Petroleum companies around the globe are seeking ways to meet increasing customer demand while also achieving aggressive sustainability goals.
In 2019, Rockwell Automation began a project with a leading Latin American petroleum company whose leadership believed that the answer to this riddle lay in improving water management.
The company injects pressurized water into reservoirs to increase overall oil recovery and maintain a consistent oil production rate. How much oil they produce in a certain amount of time is directly related to how much water they’re able to inject into the reservoirs. And we’re talking about a LOT of water. For every 100 barrels the company extracts, 98 are water and 2 are oil.
Although the field in question had a high level of automation, there were still opportunities for process control improvements because there were no control loops in place. There was also an outstanding issue with instability in the water transfer and injection process. In the face of any operational disturbance, the injection or transfer pumps were turned completely off, which led to significant oil production losses.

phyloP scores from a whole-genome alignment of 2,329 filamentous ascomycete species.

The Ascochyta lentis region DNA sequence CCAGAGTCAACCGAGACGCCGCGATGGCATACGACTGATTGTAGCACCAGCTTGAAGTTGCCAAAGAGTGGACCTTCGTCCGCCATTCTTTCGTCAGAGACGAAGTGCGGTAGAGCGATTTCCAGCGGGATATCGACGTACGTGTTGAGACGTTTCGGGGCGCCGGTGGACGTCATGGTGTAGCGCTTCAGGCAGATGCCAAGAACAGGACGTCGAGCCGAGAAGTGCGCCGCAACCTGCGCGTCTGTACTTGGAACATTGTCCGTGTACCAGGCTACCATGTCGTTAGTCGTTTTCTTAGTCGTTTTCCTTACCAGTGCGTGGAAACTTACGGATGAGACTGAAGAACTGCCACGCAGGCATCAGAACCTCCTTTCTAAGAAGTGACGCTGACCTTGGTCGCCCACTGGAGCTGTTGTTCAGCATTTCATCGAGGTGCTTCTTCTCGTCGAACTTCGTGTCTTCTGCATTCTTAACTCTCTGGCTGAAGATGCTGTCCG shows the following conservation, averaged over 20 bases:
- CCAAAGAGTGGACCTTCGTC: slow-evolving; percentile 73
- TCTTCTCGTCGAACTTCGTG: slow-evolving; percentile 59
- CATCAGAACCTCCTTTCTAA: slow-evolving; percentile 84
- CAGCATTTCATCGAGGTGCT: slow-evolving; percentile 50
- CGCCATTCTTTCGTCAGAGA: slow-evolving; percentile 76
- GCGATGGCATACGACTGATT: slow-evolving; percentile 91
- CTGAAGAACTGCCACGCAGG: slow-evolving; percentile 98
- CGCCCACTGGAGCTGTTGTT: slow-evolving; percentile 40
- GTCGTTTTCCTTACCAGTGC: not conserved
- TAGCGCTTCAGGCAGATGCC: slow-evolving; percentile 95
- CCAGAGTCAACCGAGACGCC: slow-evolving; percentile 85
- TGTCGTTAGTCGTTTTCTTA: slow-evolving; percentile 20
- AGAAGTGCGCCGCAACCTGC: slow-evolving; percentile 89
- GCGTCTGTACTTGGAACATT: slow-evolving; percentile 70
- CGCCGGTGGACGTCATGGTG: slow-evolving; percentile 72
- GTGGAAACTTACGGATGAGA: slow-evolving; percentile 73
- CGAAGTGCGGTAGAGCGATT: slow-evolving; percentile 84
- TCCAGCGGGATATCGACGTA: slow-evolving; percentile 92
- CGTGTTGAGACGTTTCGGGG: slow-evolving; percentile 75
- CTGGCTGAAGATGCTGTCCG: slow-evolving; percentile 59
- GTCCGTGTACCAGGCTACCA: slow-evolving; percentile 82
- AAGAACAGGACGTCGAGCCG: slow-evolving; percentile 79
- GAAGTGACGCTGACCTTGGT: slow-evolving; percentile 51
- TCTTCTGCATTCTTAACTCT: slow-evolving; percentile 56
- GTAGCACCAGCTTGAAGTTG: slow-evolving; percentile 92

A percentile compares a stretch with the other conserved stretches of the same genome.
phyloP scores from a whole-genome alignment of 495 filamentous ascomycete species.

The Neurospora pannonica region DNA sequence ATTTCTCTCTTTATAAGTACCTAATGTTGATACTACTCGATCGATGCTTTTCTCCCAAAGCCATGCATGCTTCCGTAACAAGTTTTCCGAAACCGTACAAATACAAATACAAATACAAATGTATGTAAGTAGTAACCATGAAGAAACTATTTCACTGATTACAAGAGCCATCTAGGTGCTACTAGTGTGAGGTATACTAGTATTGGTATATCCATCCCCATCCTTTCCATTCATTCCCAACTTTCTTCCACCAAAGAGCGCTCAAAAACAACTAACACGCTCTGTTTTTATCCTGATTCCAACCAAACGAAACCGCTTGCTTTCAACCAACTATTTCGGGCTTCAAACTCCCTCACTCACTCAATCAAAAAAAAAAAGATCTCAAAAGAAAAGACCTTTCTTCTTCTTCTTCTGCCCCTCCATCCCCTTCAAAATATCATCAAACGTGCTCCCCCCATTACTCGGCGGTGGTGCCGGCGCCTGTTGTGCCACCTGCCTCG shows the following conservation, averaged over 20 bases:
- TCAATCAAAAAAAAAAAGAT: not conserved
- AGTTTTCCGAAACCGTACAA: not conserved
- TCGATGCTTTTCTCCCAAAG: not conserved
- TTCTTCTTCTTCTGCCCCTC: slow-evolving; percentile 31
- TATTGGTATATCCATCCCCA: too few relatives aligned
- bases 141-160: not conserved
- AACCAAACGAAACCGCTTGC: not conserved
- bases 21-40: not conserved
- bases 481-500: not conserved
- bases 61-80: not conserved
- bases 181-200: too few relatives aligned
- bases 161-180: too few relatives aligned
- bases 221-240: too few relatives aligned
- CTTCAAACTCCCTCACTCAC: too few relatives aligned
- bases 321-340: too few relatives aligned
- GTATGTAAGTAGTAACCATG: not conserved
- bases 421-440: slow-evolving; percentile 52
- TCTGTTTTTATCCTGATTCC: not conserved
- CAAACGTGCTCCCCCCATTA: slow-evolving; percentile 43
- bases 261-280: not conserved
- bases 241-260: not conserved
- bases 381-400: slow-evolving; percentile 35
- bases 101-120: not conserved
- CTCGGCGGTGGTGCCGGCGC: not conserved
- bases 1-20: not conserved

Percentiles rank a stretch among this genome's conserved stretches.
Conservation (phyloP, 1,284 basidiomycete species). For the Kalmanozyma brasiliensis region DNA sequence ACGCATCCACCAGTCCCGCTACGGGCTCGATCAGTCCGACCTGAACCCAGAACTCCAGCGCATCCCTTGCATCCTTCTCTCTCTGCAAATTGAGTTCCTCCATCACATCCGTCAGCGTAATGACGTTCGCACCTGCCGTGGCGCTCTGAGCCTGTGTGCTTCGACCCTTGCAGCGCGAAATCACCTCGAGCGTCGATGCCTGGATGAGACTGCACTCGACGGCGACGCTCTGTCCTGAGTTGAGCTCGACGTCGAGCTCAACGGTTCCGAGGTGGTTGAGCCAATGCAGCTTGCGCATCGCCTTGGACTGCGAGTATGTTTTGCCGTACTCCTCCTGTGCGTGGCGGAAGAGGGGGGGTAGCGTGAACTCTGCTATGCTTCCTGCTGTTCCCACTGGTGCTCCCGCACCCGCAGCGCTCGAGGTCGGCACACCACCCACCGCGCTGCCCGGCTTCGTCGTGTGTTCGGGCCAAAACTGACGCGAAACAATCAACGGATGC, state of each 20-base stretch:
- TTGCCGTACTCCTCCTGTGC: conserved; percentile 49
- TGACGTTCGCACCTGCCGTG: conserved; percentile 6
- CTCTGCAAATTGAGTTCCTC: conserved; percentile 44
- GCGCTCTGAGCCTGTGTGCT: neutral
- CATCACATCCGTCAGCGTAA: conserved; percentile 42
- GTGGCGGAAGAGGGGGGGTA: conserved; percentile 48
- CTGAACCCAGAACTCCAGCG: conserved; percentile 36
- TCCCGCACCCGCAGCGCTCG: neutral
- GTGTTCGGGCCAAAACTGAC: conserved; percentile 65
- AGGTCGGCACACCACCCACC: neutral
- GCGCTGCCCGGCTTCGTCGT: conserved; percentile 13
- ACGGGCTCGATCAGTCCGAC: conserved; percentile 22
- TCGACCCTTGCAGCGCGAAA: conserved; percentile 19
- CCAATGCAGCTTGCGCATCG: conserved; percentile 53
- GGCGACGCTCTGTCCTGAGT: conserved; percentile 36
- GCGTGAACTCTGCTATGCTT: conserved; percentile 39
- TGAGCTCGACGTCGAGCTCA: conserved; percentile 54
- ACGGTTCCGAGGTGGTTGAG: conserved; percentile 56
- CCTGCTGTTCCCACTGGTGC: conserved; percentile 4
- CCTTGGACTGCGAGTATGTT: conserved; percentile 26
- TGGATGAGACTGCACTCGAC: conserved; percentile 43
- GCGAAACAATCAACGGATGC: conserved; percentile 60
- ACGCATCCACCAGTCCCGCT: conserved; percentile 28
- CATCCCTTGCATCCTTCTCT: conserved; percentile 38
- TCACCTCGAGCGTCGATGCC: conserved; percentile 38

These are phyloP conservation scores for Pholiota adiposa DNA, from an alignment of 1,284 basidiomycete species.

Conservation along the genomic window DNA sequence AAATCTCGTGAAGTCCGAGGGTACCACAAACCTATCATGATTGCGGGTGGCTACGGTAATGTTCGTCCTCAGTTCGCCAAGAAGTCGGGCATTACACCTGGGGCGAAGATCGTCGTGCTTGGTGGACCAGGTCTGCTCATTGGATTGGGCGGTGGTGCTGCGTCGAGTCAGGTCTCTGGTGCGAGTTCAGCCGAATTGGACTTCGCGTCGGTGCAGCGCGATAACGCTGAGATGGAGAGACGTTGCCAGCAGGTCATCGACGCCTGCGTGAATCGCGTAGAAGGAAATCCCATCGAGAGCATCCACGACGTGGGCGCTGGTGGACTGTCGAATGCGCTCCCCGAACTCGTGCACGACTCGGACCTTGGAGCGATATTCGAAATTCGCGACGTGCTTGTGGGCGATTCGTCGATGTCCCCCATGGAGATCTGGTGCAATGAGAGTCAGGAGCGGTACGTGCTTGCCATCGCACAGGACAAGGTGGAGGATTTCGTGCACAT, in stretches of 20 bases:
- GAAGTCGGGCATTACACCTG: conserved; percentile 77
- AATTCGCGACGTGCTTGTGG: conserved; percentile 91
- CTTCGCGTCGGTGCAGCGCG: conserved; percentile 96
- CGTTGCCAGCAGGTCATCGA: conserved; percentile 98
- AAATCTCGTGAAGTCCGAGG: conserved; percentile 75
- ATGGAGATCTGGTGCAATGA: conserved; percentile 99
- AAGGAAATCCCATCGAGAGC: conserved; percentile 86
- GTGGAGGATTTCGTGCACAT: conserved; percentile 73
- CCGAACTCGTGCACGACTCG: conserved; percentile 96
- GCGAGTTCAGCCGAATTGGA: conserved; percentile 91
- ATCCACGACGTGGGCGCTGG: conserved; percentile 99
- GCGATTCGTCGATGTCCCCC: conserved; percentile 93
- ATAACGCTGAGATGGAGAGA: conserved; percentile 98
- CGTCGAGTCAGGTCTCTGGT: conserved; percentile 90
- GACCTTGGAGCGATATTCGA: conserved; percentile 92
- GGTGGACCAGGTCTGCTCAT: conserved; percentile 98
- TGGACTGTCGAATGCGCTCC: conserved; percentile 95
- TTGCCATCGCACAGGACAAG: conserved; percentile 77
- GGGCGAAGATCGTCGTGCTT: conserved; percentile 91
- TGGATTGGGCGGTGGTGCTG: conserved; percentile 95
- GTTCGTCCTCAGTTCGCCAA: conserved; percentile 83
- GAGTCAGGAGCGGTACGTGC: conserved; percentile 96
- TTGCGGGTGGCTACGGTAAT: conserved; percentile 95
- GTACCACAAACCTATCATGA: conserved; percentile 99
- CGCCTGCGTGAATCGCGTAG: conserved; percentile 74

The company approached Rockwell Automation looking for a solution that would increase water injection, reduce the variability of the injected flow and energy consumption, and create a stable system. As one company executive shared, “We knew it would be a win for us to use Rockwell Automation technology, since our entire installed base is supplied by them and we have a history of working together.”
“We wanted to design this project in a way that would give our customer the same level of confidence we had in the solution we were providing.”, says Rockwell Automation engineer, German David Gonzalez Gonzalez. “The contract was subject to a performance indicator: 1% increase in water injection. We divided the risk between the company and ourselves.” And so, Rockwell Automation and the company joined forces to take on a two-part goal: increase water injected by 1% and reduce energy consumption per barrel injected (kW-hr/barrel).